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PR & Communications opinion

Email manners matter

So I know it's my first column of the year (still in slow Cape Town mode) and I really didn't want to start with a moan but... I just cannot stop myself.
What is it with people you deal with on a regular basis, who you urgently need replies from to emails - and who simply don't get back to you for days, or even weeks?

I mean I have to ask - how long does it take to just write one line acknowledging your email, saying they're up to their eyes, but that they'll get back to you in ...

Just recently I've had two incidents (always with the same people) where I seriously feel like telling them to take their work and get knotted - except of course when you work freelance as I do, that's not easy.

What I wonder is just how many emails do they have sitting in their in-boxes before they answer them? Perhaps I am anally retentive (please don't answer that in the comments section) but somehow to leave an email unanswered for more than a week - or longer, is beyond the pale.

On the other side of the coin are the people, always top executives, who seem to find time to not only answer your email virtually immediately but at least give you some feedback.

A little courtesy goes a long way

Here's an example of a reply to an email I sent out recently to a client, who is the CEO of a multi-national company.

Hi Marion,
Just to acknowledge receipt. Will have a look in the morning.
Regards Brian


This was sent from his mobile while he was on his way from one meeting to the next. He was also in the middle of a media crisis at the time but still had time to do the right thing.

What it makes me think is the reason this man is the CEO of this large organisation is because he understands just what communication is about! It's simply RUDE to leave an email unanswered for more than a few days - tops.

Naturally, when the client wants work urgently from you the emails come flooding in - with deadlines attached. Fair enough. But why is this situation so one-sided?

Interestingly enough the other day, whilst working on an NGO project launch, I shot off two quick emails to two top executives asking for help. I had positive replies from both within 30 minutes. Again, they're not top executives for nothing.

In my 26 years in journalism, this is something I have noticed so often. When I want an interview with a top CEO, I generally don't have too many problems but try somewhere in the middle and again you wait, wait, wait. There has to be a message there somewhere!
    
 

About Marion Scher

Marion Scher (www.mediamentors.co.za) is an award-winning journalist, lecturer, media trainer and consultant with 25 years' experience in the industry. For more of her writing, go to her Bizcommunity profile or to Twitter @marionscher.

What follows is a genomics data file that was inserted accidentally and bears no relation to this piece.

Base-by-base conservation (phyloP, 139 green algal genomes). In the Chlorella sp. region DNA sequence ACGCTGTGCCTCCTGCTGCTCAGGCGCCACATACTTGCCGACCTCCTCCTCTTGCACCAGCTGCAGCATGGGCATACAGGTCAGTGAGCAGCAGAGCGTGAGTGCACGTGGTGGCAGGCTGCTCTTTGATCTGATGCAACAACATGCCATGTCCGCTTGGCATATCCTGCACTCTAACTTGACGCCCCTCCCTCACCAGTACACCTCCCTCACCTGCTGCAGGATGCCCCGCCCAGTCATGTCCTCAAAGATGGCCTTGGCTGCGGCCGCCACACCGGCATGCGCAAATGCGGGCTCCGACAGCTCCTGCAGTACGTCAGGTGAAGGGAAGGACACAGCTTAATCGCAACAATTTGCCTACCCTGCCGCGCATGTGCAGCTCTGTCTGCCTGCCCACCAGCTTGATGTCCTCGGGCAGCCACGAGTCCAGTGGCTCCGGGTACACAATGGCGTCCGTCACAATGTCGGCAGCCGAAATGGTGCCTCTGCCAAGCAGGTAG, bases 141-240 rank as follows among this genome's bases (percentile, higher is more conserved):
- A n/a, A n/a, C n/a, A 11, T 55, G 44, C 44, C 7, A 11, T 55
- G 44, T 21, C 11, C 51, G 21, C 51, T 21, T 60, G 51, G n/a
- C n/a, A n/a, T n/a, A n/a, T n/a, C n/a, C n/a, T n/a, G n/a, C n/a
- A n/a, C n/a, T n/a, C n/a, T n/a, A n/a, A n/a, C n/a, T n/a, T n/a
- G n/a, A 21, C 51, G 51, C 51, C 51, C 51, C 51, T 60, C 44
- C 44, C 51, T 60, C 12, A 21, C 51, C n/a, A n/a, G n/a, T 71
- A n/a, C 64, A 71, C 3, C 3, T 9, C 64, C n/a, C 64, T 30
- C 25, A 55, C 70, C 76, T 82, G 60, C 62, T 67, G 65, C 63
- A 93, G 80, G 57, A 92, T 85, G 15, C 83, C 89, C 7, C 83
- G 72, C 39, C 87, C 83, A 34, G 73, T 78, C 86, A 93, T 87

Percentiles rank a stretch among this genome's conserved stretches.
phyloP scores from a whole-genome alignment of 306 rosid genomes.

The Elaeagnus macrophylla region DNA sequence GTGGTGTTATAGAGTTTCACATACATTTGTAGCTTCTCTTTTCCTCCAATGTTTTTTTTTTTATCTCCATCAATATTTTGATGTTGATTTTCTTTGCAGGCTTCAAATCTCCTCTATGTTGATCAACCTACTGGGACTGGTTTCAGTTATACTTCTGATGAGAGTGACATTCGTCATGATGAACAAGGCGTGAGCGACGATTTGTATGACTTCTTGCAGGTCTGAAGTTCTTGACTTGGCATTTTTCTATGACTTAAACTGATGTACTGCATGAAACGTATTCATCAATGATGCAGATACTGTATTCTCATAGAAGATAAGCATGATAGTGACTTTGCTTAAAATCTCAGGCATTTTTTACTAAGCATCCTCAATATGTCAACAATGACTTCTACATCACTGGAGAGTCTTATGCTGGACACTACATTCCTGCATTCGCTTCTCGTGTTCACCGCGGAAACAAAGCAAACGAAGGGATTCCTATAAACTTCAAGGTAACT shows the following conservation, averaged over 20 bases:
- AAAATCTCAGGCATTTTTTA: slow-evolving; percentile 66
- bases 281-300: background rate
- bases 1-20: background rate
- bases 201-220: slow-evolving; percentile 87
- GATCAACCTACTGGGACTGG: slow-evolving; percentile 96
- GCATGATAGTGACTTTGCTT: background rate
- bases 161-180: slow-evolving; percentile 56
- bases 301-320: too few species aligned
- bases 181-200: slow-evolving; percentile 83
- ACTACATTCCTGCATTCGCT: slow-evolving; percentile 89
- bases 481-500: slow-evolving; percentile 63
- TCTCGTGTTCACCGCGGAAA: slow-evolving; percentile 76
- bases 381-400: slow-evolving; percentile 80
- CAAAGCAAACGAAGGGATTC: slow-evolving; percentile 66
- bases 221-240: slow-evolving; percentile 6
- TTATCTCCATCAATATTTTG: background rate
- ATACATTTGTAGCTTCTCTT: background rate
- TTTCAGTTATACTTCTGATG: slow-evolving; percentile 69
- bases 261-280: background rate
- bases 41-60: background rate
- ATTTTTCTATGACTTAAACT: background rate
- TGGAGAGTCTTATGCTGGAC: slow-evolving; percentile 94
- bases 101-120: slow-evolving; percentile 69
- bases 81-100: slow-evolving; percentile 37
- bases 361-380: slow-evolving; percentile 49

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Llewellyn Kriel
Llewellyn Kriel
South Africa distinguishes itself in this rudeness and laziness. In my experience in the US and UK specifically, emails are answered promptly, politely and professionally.

Isn't it ridiculous that those organisations claiming to be involved in communication invariably distinguish themselves by how abysmal their communication is? Among the very worst in this country are universities (especially Unisa, a so-called distance education institution), every government department without exception, Vodacom, CellC, Pick 'n Pay, Woolworths ... oh, the blacklist goes on and on and on. And don't forget our media! Shame on you all. May a tired hippopotamus go to sleep on your car keys!
Posted on 26 Feb 2014 17:14
Angela McClelland
Not only do I agree with you, I would add that salutations are important, too, as an email does not reflect a respectful tone without them...we don't phone people without saying hello and goodbye so why drop the 'Dear' and the 'Kind regards'? Without these emails can be misunderstood and cause unnecessary conflict or hurt feelings. Back to your point: it's also easy to just send a 'read receipt'.
Posted on 26 Feb 2014 13:52
Musa Strachan
Musa Strachan
I totally agree with you. You can find time to respond to an email. It's all about time management too. You really can't be that busy. How I structure my day: The morning I check all emails sent late the previous day, attend to what is urgent, at lunch time I tackle emails that have come through in the morning. I do however give priority to urgent emails that may com in between the morning and lunch time. Then just before the day ends I tackle after lunch emails. Never leave an email unattended for more than two hours that is how anal I am. :)
Posted on 26 Feb 2014 12:57
Angela McClelland
I agree with you, too. Setting up 'read receipts' takes just seconds and simply sending one of those if you're snowed under or on the road is is at least an acknowledgment.
Posted on 26 Feb 2014 14:08
Angela McClelland
I agree with you, too. Setting up 'read receipts' takes just seconds and simply sending one of those if you're snowed under or on the road is is at least an acknowledgment.
Posted on 26 Feb 2014 14:08

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